Some of the proposals follow from earlier Reagan reforms such as cutting the Federal workforce by 10 percent, freezing its pay and limiting the generous retirement and health insurance programs. Some are new, such as ending so-called locality pay — when bureaucrats are already overpaid compared to the private sector — and using a more accurate and less generous measure for cost-of-living adjustments in the retirement system.

Focusing on pay and retirement are important for more than just saving money. Retirement may in fact be the greatest obstacle to government reform. Federal retirement is so generous that almost no one wants to leave government service no matter how much they hate their jobs and take it out on their work. Federal quit rates are fractions of those in the private sector. More mobility would increase employee satisfaction and work performance.

Johnson proposed combining the major administrative appeals processes and consolidating them at the U.S. Office of Personal Management (OPM). This would be most effective if these could be integrated into a single merit system rather than the present separate ones with competing merit, labor grievance, and discrimination appeals.

Johnson even proposed eliminating collective bargaining, viewing it as being entirely inappropriate for a government workforce — which even pro-union President Franklin Roosevelt considered a conflict of interest.

Because almost all senior executives at many agencies today are rated at the highest outstanding level, spreading supposed good performance bonuses to all, Johnson proposed to freeze Senior Executive Service bonuses for years. It would be better to freeze bonuses until an agency can demonstrate to OPM that it has a sound performance appraisal system distinguishing between performance levels. Similar upgrading and pay based upon that performance should then extend to managers, then to the whole workforce.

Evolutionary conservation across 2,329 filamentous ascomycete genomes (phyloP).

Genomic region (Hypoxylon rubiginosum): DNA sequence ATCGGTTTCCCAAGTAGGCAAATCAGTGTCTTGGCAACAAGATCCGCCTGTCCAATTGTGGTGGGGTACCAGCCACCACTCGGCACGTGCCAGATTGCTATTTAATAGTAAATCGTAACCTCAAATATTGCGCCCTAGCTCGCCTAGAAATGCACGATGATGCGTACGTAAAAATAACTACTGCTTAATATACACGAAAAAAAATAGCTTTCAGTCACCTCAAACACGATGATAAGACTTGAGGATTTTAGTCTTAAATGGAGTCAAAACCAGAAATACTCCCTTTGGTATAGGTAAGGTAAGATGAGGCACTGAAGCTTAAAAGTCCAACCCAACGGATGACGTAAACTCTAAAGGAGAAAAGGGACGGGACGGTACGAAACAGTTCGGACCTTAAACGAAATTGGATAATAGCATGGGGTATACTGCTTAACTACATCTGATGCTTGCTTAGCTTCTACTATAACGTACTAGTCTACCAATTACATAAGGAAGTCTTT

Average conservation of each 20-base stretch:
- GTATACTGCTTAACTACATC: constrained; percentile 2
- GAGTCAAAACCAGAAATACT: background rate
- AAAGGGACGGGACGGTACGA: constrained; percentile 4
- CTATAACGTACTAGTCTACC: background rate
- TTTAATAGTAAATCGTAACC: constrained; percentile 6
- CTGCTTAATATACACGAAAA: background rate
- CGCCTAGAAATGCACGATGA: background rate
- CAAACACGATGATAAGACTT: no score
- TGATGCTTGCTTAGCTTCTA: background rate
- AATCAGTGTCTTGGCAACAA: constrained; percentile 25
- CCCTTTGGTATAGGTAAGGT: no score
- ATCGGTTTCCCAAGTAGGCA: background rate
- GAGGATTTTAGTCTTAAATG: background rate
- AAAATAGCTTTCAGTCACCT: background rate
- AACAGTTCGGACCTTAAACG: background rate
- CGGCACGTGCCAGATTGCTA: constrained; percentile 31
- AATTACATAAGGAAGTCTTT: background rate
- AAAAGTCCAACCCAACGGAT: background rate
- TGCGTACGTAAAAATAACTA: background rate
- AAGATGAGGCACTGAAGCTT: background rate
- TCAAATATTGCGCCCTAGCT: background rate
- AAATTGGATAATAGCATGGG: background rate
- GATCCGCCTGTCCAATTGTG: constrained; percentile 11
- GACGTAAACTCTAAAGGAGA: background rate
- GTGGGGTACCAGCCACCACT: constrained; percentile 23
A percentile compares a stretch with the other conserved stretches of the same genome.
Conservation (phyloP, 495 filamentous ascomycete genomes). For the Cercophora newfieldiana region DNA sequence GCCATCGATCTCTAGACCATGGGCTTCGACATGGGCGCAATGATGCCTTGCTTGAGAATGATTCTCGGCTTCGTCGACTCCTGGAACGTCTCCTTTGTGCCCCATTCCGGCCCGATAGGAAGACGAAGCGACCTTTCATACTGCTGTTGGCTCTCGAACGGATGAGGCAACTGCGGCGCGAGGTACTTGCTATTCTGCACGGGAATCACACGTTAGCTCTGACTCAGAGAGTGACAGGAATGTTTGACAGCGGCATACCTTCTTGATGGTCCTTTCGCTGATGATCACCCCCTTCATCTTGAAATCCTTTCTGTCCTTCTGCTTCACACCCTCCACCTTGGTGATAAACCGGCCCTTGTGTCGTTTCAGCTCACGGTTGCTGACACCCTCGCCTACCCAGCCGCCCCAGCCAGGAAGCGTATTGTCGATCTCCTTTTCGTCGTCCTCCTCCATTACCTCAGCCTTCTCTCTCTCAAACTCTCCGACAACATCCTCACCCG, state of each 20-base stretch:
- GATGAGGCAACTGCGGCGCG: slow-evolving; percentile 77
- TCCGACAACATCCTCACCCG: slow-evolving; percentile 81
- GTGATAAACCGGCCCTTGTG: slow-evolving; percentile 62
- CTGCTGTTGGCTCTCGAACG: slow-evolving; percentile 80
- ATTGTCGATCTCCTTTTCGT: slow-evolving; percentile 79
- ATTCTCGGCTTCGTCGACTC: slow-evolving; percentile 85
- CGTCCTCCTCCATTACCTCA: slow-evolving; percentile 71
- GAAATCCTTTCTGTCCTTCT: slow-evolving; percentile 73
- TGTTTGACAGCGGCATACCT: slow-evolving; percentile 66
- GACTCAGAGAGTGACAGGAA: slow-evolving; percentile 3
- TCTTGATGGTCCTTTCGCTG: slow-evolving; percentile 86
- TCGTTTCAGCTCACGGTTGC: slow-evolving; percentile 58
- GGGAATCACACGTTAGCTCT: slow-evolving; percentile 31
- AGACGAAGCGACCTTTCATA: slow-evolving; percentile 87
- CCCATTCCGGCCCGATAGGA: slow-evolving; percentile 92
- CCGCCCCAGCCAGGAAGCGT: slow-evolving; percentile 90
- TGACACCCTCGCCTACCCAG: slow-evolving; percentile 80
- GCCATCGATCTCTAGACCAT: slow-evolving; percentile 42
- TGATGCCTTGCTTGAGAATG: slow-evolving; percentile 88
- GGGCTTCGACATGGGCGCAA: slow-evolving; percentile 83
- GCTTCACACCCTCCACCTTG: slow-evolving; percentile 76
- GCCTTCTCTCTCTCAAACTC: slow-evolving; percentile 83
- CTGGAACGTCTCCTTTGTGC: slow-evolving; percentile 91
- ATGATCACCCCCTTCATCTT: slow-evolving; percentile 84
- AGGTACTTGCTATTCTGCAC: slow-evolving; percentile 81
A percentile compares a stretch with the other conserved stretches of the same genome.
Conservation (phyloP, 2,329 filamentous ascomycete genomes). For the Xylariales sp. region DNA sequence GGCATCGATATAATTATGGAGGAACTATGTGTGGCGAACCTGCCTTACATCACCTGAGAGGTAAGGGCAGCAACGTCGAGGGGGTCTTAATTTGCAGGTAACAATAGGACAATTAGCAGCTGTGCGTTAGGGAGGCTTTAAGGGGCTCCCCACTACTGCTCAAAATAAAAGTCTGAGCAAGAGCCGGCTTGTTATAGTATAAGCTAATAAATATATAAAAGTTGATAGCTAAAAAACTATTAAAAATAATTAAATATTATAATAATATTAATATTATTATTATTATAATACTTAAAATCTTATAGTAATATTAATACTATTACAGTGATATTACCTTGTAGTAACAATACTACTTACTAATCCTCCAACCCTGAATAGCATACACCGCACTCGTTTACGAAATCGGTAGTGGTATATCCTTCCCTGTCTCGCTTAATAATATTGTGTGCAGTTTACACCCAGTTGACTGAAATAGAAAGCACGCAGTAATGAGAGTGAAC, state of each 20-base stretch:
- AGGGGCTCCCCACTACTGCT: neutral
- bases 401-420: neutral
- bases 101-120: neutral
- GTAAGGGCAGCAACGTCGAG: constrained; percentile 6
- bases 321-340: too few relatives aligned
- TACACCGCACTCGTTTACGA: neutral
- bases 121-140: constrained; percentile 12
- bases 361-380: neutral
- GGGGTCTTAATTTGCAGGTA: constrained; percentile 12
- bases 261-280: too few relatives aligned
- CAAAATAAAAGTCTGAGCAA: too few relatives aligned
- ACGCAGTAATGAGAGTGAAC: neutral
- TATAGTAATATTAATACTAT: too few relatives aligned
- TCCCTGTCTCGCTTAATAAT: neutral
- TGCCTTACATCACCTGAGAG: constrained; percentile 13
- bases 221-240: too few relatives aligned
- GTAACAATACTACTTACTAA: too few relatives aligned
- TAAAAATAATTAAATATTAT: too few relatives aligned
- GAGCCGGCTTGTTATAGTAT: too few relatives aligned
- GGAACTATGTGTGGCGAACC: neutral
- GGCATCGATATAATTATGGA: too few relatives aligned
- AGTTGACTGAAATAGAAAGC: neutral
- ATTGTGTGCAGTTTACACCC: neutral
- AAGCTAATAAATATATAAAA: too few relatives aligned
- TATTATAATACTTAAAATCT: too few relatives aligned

Such a reform should appeal the Republican House of Representatives and Johnson might even be able to win interest in the Senate by showing colleagues how such public sector labor reforms were adopted in his blue home state, receiving public approval, also resulting in increased government efficiency.

Bureaucracy reform may be boring but voters seem to like it.

Donald Devine is senior scholar at the Fund for American Studies, the author of "America’s Way Back: Reconciling Freedom, Tradition and Constitution," and was Ronald Reagan’s director of the U.S. Office of Personnel Management during his first term. For more of his reports, Go Here Now.
 
 



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DonaldDevine
Bureaucracy reform may be boring but voters seem to like it.
Jimmy Carter, Barack Obama, OPM, Ronald Reagan, Government Reform
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2014-48-11
Thursday, 11 Dec 2014 11:48 AM